Israel lashes out at Kerry again, this time for ‘surrendering’ to Iran
“The things Kerry said are worrying, they are surprising and
they are unacceptable,” said Yuval Steinitz, Israel’s
security and strategic affairs minister, during a local radio
“We are not opposed to a diplomatic solution but we are against a solution which is entirely a surrender to Iran and which leaves it a threshold nuclear state.”
When Kerry made his statement to the Congress last week, he actually said that Iran’s nuclear capacity needed to be trimmed, not expanded.
“I think it is fair to say, I think it is public knowledge today, that we are operating with a time period for a so-called breakout of about two months,” Kerry said, referring to the time it would currently take Iran to produce one nuclear weapon.
“So six months to 12 months is – I’m not saying that’s what we’d settle for - but even that is significantly more.”
As well as not definitively saying that the US will accept these timelines, Kerry also noted that merely having the materials for a weapon does not mean that Tehran would have a functional nuclear device.
But for Israel even the discussion of such timeframes is fundamentally unacceptable.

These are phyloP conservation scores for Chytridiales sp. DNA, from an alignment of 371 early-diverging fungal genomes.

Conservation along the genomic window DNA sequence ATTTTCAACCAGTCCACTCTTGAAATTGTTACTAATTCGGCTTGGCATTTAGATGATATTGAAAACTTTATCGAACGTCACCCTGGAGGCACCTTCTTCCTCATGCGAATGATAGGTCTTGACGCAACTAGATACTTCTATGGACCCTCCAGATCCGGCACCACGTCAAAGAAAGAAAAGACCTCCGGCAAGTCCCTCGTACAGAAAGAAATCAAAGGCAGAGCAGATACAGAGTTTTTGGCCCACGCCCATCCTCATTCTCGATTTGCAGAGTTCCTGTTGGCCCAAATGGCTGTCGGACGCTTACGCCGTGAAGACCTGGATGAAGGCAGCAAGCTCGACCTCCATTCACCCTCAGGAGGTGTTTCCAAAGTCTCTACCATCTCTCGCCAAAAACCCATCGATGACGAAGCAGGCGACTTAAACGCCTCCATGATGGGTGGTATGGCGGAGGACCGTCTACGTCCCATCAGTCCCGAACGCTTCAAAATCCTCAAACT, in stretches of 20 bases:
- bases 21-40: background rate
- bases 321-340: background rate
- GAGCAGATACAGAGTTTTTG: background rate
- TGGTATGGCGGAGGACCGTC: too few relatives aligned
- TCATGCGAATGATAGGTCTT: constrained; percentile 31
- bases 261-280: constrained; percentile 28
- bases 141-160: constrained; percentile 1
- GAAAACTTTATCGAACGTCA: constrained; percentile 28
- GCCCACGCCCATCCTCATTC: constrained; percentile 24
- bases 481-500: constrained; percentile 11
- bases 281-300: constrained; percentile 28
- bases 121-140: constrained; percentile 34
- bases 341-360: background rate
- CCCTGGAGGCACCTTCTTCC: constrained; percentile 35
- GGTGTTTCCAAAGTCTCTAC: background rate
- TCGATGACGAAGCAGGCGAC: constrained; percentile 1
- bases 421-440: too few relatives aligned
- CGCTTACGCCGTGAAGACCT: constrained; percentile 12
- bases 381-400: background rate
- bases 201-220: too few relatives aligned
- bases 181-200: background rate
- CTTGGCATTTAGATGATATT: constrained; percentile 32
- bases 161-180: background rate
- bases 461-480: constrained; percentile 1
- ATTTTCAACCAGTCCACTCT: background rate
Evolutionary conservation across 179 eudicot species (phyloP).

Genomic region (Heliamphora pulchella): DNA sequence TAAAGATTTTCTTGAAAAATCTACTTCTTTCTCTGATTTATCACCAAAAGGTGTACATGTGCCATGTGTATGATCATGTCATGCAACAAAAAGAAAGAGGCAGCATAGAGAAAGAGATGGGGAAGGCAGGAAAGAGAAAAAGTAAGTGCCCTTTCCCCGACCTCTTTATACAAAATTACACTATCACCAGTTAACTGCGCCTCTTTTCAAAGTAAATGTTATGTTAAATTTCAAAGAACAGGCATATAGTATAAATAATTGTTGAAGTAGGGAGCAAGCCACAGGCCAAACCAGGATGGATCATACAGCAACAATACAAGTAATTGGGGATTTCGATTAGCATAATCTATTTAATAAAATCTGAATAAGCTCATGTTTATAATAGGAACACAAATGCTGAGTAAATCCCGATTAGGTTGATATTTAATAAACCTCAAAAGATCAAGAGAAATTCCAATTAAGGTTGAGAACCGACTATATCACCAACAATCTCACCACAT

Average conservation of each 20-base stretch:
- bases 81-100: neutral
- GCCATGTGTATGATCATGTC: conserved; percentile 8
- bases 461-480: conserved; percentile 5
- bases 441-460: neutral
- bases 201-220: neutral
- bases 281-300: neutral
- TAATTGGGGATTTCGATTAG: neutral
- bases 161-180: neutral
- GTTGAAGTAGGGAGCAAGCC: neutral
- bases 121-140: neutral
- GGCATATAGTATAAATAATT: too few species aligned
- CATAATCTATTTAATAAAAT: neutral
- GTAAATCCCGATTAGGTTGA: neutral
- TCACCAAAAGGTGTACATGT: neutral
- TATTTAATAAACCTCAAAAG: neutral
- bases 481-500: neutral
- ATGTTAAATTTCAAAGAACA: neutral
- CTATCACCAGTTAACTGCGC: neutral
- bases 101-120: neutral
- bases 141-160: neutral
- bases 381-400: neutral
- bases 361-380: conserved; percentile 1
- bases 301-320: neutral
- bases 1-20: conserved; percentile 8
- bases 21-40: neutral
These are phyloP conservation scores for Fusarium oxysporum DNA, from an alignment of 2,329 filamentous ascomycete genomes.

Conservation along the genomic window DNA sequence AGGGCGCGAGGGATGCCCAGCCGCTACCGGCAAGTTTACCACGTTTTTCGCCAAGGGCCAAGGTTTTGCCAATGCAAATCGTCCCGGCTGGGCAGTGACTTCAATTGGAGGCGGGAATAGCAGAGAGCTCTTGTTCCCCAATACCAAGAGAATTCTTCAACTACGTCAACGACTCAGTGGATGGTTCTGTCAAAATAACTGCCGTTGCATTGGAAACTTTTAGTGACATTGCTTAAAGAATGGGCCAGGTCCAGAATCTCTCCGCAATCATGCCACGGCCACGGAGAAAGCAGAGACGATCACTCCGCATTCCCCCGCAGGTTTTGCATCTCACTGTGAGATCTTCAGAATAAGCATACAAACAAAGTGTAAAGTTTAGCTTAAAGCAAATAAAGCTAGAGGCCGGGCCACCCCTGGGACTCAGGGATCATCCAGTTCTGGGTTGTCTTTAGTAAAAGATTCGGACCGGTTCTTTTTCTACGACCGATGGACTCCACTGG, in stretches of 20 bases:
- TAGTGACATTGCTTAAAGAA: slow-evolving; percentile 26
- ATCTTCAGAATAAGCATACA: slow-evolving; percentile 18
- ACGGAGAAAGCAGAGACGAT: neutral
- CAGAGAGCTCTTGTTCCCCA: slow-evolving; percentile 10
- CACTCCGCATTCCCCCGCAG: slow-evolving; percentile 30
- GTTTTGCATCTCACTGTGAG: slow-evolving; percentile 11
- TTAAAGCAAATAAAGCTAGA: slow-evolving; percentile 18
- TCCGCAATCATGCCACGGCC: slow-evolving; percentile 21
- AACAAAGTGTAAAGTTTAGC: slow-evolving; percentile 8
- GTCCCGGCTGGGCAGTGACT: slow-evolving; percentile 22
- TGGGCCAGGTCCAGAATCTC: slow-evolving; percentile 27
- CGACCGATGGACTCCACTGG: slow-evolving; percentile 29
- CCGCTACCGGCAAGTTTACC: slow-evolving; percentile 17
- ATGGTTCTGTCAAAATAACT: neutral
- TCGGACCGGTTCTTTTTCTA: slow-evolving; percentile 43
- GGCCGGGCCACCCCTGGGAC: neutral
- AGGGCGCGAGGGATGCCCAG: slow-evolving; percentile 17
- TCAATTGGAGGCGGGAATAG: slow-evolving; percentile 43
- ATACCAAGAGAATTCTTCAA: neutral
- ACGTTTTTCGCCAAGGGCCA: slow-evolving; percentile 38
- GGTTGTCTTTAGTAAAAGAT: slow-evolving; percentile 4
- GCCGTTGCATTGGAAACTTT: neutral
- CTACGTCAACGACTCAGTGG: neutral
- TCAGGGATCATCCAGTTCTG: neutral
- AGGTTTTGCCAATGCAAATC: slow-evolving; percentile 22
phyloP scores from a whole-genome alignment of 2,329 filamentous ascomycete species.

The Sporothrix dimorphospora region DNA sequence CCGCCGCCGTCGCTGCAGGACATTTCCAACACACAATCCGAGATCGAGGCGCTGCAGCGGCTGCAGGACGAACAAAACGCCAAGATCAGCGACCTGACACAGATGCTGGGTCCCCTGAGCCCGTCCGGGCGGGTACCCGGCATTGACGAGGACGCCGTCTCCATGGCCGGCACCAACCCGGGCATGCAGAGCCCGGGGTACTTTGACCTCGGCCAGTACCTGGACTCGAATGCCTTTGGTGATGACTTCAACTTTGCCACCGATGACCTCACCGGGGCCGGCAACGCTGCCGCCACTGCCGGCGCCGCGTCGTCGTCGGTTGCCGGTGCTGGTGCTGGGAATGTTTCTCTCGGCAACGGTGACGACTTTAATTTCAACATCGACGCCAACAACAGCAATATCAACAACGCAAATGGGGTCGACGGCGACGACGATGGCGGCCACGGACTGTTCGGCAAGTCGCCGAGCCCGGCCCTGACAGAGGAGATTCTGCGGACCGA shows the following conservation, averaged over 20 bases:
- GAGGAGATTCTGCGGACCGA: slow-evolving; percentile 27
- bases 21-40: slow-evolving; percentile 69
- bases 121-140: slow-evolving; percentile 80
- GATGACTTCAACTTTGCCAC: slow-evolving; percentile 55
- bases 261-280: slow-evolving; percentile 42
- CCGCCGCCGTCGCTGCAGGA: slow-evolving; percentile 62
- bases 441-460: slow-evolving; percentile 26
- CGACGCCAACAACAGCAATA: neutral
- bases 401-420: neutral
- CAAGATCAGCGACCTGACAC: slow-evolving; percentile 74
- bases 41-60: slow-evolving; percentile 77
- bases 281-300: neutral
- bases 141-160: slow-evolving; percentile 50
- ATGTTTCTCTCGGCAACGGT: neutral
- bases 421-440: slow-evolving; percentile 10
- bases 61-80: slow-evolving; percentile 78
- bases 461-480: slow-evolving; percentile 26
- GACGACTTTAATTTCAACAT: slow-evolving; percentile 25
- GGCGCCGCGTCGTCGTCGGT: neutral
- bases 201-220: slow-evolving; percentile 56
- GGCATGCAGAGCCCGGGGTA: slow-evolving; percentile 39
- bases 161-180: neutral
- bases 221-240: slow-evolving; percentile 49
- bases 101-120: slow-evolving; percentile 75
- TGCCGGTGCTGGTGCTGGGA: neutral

"In the past, and also recently, what we heard from the Americans, including publicly, and from the Europeans and even from the Russians, was that Iran must be distanced years - not months but years - from nuclear weaponry," said Steinitz.
"[Kerry’s suggestion] would also prompt Iran to get nuclear weaponry, and Sunni Arab countries like Algeria, Egypt, Saudi Arabia, perhaps also Turkey and the UAE, to seek to launch a nuclear arms race."
Prime Minister Benjamin Netanyahu, who represents the same right-wing Likud party as Steinitz, said earlier this year that Iran must have “zero enrichment, zero centrifuge, zero plutonium,” saying none of these capabilities are “necessary” to achieve Tehran’s stated aim of developing peaceful nuclear power.
Top international powers are currently negotiating an agreement with Iran that would restrict its stockpiles of enriched uranium – essential for making nuclear weapons – in exchange for a loosening of the sanctions that have damaged the country’s economy over the past several years.
The current agreement, negotiated last year, which saw Tehran freeze some of its nuclear programs, runs out on July 20.
Israel, which has not been at the negotiating table, has criticized the talks from the beginning, saying they are merely a time-wasting tactic that lets the Islamic Republic carry on developing weapons in private, while allowing Western leaders to save face.
Jerusalem has said that it still has contingency plans to execute
a military strike on Iran’s key nuclear sites.
But such an action would rely on backing from its staunchest ally, and support has not been forthcoming from Kerry, who has also clashed with Israel on other issues.
Last week, the Secretary of State indirectly blamed Israel for the breakdown of peace talks with Palestine, after it refused to release a group of Palestinian prisoners, and sanctioned the construction of new settlements in disputed areas around Jerusalem.
At the time, Israel released a statement saying it was “deeply disappointed” by Kerry’s words.